Desert View Drive: The Desert View Drive is a 25-mile road winding from the Grand Canyon Village to the East exit. While it’s not exactly a secret spot, you can pick your own playlist and make the experience whatever you want it to be. As you travel through the park, you’ll pass iconic viewpoints like Grandview Point, Navajo Point, and Desert View. It’s cool because the paved road snakes along the canyon rim, and yellow road signs and Southwestern scenery make for a totally iconic American road trip experience. Go early morning for the best lighting!

Hikes in the Grand Canyon

There are far fewer hiking trails in the Grand Canyon than you might expect, but the trails you can hike are pretty awesome. The trails below are probably the most known hikes in the Grand Canyon. There are people on these trails, but they are definitely the standouts and somehow they never feel overrun.

Heads up! The North Rim is closed to vehicles during the summer months. If you’re hiking outside of the summer season, be sure to plan a hiking trip that starts and finishes on the South Rim.

Hiking into the Grand Canyon on the South Kaibab

Bright Angel (19km)

The descent from Bright Angel Trailhead to Plateau Point is 9km. On your way in, the trail passes through tunnels and switchbacks, descending 1000m into the belly of the Grand Canyon. You come upon Indian Garden, something of a desert oasis, with trees growing abundantly amongst otherwise desolate conditions. It’s just another 2.4km from Indian Garden to Plateau Point, a flat grassy plateau that gives 360 views of the canyon walls. It’s too far to hike on to the Colorado River in a day, so unless you have a campsite at the bottom of the canyon, turn around here and hike out the way you came.

Looking Out on Plateau Point at the Grand Canyon

Rim-to-Rim (38km)

Just like it sounds, the Rim-to-Rim takes you all the way from one side of the canyon to the other. If you’ve managed to get backcountry permits (or are a complete badass to take on the trail run) the Rim-to-Rim is definitely the coolest hike in the Grand Canyon.

Most hikers prefer to hike the Rim-to-Rim trail from the North Rim to the South Rim, but it’s possible in reverse too. From the North, hike down along the North Kaibab Trail some 23km, dropping 1800m until you hit the bottom. You should camp at Bright Angel if you manage to get a spot, but there also are sites available at Cottonwood near the North Rim or Indian Garden on the South Rim (apply for a permit). A lucky few will win the lottery (it’s actually a lottery) to stay at the Phantom Ranch Lodge (apply for lodging). If you camped at Bright Angel, it’s a 15km climb up 1300m to exit the canyon on the South Rim.

An alternative route out is to cut northeast onto the 6.5km Tonto Trail. You’ll hike across Tonto Plateau before making the steep climb out on the less-crowded and completely scenic South Kaibab Trail.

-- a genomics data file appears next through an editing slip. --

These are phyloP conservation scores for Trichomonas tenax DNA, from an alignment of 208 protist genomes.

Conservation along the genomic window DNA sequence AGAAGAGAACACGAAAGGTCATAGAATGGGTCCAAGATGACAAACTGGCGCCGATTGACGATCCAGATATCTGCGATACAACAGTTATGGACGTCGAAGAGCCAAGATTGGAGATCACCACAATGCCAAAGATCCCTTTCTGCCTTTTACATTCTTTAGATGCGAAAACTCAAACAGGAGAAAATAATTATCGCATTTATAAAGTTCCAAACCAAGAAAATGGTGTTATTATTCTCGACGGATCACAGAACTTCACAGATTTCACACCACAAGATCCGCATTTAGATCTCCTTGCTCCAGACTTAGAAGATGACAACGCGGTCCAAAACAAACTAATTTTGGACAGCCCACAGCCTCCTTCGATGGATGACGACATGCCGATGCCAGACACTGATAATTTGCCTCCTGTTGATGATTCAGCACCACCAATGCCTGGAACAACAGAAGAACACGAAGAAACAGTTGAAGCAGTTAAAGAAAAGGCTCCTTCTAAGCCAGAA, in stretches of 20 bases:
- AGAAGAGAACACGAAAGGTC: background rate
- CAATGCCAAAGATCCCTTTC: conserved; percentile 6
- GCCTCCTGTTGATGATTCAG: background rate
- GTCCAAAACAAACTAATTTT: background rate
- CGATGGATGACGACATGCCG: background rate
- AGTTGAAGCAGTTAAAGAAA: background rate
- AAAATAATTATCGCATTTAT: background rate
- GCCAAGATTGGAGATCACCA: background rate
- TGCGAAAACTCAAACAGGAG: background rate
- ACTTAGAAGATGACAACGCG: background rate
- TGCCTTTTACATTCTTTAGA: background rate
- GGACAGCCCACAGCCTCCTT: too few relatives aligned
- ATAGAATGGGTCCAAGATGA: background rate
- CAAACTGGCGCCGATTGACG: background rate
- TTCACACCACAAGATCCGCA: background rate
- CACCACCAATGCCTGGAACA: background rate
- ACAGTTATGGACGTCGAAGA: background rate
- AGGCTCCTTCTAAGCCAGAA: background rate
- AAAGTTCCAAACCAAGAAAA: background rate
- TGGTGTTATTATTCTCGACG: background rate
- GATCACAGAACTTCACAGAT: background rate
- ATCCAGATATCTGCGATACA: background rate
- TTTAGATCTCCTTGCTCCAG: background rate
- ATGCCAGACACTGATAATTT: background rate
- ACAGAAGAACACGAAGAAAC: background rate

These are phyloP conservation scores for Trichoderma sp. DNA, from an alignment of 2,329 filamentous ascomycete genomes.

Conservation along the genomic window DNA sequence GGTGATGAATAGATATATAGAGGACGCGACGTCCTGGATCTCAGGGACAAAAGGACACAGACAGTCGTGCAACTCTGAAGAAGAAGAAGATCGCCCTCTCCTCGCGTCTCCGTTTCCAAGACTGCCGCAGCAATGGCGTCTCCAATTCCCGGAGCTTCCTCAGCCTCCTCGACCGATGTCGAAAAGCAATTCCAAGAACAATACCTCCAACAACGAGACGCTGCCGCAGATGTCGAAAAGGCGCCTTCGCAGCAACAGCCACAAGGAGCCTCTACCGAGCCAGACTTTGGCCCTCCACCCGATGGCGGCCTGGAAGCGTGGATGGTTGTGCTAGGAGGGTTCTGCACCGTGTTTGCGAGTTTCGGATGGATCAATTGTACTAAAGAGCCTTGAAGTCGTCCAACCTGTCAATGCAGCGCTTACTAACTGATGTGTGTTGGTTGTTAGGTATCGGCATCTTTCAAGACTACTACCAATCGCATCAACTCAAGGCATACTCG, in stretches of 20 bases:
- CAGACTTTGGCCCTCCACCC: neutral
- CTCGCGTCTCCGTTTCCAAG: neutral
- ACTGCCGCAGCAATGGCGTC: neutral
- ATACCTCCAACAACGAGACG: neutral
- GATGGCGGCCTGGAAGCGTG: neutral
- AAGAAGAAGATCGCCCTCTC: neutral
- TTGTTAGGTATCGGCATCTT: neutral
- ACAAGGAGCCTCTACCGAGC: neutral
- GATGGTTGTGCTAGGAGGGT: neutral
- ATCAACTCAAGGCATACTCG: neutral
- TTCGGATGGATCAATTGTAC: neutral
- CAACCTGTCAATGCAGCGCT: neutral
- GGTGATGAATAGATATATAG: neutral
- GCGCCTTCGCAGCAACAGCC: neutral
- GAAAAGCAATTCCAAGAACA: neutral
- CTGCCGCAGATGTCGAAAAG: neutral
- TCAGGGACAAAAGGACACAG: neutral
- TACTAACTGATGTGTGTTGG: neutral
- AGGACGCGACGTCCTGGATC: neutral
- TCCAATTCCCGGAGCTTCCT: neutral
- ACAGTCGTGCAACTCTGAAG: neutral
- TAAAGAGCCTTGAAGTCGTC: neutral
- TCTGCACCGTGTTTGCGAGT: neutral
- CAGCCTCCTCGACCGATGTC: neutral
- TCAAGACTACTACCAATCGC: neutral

Viewpoints on the South Kaibab TrailViewpoints along the South Kaibab TrailHiking the South Kaibab Trail

Grandview Trail (9.6km)

The Grandview Trail is quite strenuous, but since its trailhead is away from the major viewpoints, it’s worth the extra effort. The Grandview Trail has a starting elevation of 2255m and loses 760m over 4.8km. The trail starts with switchbacks until you hit the shaded-and-scenic Coconino Saddle. From there, it’s another 3km to Horseshoe Mesa. Horseshoe Mesa is one of the least known campsites in the Grand Canyon and is a real hidden gem. If you can’t get a campsite for the night, simply cut back the way you came.

Horseshoe Mesa at the Grand Canyon

Getting Around

How to Get to the Grand Canyon

The closest airports to the Grand Canyon are Grand Canyon National Park Airport (GCN) and Flagstaff Pulliam Airport (FLG). You’ll find cheaper flights if you fly into Sky Harbor International Airport (PHX) in Phoenix or McCarran International Airport (LAS) in Las Vegas.

The best way to get into the park is by private vehicle, but there are some alternatives. Companies like Arizona Shuttle and Grand Canyon Shuttles offer direct shuttle service from the airports to the Grand Canyon. You can affordably travel from Las Vegas or Phoenix to Flagstaff on private bus companies like Flixbus or Greyhound. There’s also a rail service from Williams to the Grand Canyon that runs regularly, though it’s more of a tourist experience than a local train (tickets from $60). However you go, it’s about 1.5 hours drive from Flagstaff Grand Canyon South Rim.

Getting Around the Park

As with most of the US National Parks, it’s very difficult to explore the Grand Canyon without a car. There are some paid shuttles and tours that can take you into the park, but if you want freedom and flexibility, it’s much easier with a private vehicle. There are lots of companies that rent cars and campervans if you don’t own one!